Jan 31 2008, 11:30 AM
On my form, I need to be able to have Access autocalculate a 3-month followup:
This is what I have so far:
My field "Web Reviewed Date" and an unbound text box for 3-month follow-up (next review date in my main table)
In the unbound textbox control source, I have put the code =DateSerial(Year([Web Reviewed Date]),Month([Web Reviewed Date])+3,Day([Web Reviewed Date])).
This works just fine.
But I cannot figure out how to tie the unbound text box into my main table for reporting and querying. Please help!
Jan 31 2008, 11:40 AM
you wouldn't store this value...you just calculate it on the fly as you are already doing e.g. in a query you can use a new expression:
DueDate: DateAdd("m",3,[Web Reviewed Date])
Jan 31 2008, 11:43 AM
Thank you! I'll try it. I apologize for the double post. I didn't think the first post took. Thank you again for your help.
Jan 31 2008, 11:45 AM
Freakazeud is right but if you really did have a need to store it, you could do something like this.
Private Sub Form_Current()
Me.SomeDate = DateSerial(Year([Web Reviewed Date]), Month([Web Reviewed Date]) + 3, Day([Web Reviewed Date]))
SomeDate would be the name of the field in your table that you want to display the future date.
Jan 31 2008, 11:55 AM
Good luck on future projects!
Jan 31 2008, 11:56 AM
There is no reason to store this value and it shouldn't be done!
Jan 31 2008, 12:24 PM
Agreed. Theres rarely a time that you would ever need to store a calculated value like that. The only time that I could think of off the top of my head where you might need to store it is if you're doing snapshots in time where you want to track the progress/changes that occur, which I've done in the past where the data would be placed in a separate table from the live data entry one in order to perform comparisons such as seeing how many times the dates were changed, what they were changed to, # of different personnel being assigned, Promise Ship Date changes (Similar to your calculation - based off of a future date, which would often change)
Jan 31 2008, 12:29 PM
Still don't think you would need to store the calculated dates.
Jan 31 2008, 01:20 PM
Forgive me for being dumb but I can't get either of these options to work.
If I take Freakizud's suggestion, DateAdd("m",3,[Web Reviewed Date])
I put DateAdd("m",3,[Web Reviewed Date]) in my query criteria field on the "or" line as I have some records with data already in the "Next Review Date" field. This returns all of my records, but does not update the date.
If I put DateAdd("m",3,[Web Reviewed Date]) in the "Criteria" field with the other criteria for the query, I get less than half of the records - and with the correct date returned.
If I put DateAdd("m",3,[Web Reviewed Date]) in bot the criteria and the or fields, I get approx half of the records, again with the correct date.
I also tried the VBA suggestion: But couldnt get that to work at all. It wouldn't fill in the date.
Can you help me figure out what I am doing wrong?????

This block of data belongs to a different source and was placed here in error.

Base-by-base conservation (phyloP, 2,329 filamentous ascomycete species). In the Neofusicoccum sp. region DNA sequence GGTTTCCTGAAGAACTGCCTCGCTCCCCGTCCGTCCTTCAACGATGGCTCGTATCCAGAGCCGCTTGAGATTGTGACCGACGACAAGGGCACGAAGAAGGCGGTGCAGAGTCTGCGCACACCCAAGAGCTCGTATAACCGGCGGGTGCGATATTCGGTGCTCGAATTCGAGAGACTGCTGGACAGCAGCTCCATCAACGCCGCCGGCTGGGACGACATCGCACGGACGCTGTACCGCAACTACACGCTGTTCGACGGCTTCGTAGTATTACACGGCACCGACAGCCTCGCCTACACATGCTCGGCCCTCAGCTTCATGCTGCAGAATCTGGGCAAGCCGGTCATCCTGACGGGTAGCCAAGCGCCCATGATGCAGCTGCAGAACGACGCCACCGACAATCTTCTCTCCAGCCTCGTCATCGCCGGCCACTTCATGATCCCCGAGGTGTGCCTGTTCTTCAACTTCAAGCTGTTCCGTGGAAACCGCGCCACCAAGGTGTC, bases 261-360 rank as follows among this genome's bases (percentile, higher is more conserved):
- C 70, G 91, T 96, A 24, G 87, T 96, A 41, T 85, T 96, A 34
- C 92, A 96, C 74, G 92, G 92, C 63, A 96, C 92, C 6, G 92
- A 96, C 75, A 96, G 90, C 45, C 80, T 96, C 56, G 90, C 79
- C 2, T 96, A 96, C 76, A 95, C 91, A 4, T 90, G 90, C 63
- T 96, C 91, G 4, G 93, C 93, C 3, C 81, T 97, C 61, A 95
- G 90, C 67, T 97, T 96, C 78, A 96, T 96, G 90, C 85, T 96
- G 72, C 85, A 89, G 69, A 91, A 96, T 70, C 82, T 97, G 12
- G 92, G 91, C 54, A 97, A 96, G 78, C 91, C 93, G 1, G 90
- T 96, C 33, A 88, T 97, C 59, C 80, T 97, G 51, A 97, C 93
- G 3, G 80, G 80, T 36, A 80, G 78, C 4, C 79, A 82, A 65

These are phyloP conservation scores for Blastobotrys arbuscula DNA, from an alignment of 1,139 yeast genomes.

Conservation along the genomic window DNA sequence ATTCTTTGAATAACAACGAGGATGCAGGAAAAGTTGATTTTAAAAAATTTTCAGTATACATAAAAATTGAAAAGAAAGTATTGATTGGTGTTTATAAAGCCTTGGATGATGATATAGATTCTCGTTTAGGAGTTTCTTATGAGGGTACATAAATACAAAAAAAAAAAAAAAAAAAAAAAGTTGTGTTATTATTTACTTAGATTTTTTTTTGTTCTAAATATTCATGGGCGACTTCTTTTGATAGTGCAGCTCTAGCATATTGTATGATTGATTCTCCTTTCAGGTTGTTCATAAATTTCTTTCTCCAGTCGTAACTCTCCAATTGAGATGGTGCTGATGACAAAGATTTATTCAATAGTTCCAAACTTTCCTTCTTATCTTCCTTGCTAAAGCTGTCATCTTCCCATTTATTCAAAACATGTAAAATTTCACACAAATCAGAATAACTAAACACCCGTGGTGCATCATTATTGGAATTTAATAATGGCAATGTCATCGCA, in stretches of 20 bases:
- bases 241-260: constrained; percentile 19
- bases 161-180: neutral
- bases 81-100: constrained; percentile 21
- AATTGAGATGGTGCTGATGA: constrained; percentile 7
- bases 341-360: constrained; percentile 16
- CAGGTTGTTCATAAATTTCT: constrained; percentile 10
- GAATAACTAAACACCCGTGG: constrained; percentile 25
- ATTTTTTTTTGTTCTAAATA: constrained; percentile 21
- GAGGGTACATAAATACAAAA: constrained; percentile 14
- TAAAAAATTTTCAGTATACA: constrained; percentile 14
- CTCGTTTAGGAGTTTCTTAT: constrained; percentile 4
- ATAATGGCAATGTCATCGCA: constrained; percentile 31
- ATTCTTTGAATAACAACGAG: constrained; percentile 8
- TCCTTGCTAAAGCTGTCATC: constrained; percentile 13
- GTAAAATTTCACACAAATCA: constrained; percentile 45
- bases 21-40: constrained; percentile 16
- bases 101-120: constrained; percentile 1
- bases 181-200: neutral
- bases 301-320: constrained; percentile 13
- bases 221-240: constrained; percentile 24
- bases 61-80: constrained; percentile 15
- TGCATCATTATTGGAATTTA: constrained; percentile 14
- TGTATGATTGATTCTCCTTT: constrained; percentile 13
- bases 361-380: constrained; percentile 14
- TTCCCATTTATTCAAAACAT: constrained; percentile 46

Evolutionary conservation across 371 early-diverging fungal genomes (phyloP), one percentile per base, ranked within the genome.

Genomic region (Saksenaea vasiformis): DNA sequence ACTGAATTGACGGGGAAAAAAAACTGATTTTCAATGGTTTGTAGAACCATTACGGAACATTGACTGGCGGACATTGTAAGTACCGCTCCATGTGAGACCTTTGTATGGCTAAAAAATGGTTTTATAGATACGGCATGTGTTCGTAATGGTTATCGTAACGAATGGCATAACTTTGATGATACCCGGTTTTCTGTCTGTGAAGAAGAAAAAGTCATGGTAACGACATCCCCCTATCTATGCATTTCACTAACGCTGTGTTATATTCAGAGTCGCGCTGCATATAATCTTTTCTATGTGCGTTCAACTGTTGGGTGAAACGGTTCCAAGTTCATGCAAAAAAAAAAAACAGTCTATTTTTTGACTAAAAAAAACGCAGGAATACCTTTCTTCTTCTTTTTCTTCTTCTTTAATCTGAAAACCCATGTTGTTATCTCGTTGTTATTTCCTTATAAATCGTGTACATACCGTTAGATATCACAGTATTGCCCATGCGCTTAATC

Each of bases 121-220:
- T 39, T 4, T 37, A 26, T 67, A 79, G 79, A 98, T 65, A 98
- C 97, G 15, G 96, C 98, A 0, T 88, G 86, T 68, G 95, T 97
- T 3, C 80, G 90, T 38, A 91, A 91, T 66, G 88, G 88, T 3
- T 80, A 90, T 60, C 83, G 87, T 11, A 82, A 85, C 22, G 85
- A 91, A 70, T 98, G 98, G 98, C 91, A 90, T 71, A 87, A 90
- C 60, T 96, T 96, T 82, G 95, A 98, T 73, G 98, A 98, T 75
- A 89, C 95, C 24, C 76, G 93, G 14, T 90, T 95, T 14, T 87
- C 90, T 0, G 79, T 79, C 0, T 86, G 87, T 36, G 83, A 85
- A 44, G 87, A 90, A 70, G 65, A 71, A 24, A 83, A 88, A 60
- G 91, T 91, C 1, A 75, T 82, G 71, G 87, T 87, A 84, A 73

Jan 31 2008, 01:41 PM
you wouldn't want to use it in the criteria at all. Criteria sections are for dimming down records. I thought you want to display the duedate as a seperate expression so in an empty field in query design view use:
DueDate: DateAdd("m",3,[Web Reviewed Date])
If you now run the query it should show you all the fields you had specified in the design grid as well as the new one which is the calculated expression with the correct dates.
Jan 31 2008, 02:10 PM
Wow, that worked! Thank you!
Jan 31 2008, 02:15 PM
I agree, it's not a practiced standard but it's a needed solution at times. The best example that I could give you would be in distribution and stock inventory. The Enterprise solutions out there such as JDE Edwards, IFS etc. do not have a way to track backorders. Once an item/order is off a backorder status, theres no record that it was ever even on backorder. This is where outside applications like Access come into play where there are snapshots of the backorders taken to track all the statuss' they go through, the # of days they're on backorder, the # of days it takes them to ship from the time they come available etc.
I don't know what type of industry you work in but from my experience anyway, I've found that from time to time you'll run across some business processes where you need to use innovative approaches that often go against recommended practices. Tell you what, I couldn't put a price on how valuable UtterAccess has been for me. So many times, I've come across something that I was sure that nobody else would've ran across before but lo and behold, post it in here and sure enough someone knew exactly what I was talking about no matter how obscure it was.
Jan 31 2008, 04:29 PM
Good luck on future projects.
Jan 31 2008, 04:30 PM
That's a different example then you gave earlier though. I was commenting on that example.
Jan 31 2008, 04:55 PM
Sorry, the one I was talking about earlier was one that I had to do not too long ago but the backorder one in my experience is by far and a way the most common.
Jan 31 2008, 05:06 PM
...and as I mentioned I still wouldn't have stored the calculations in that case.
Feb 1 2008, 08:11 AM
To each their own, Freak, which is the nice thing about development. Everyone has their own methods of development and setup, sure theres basic standards but you always have that individual freedom. As I said, just from my experience from working with the tracking of backorders for a number of years, I've found that to be the best way to do it as have others on my development teams at various places I've worked. Is there an alternate way of doing it? I'm sure there is, theres solutions for everything pretty much.
Good book by the way.
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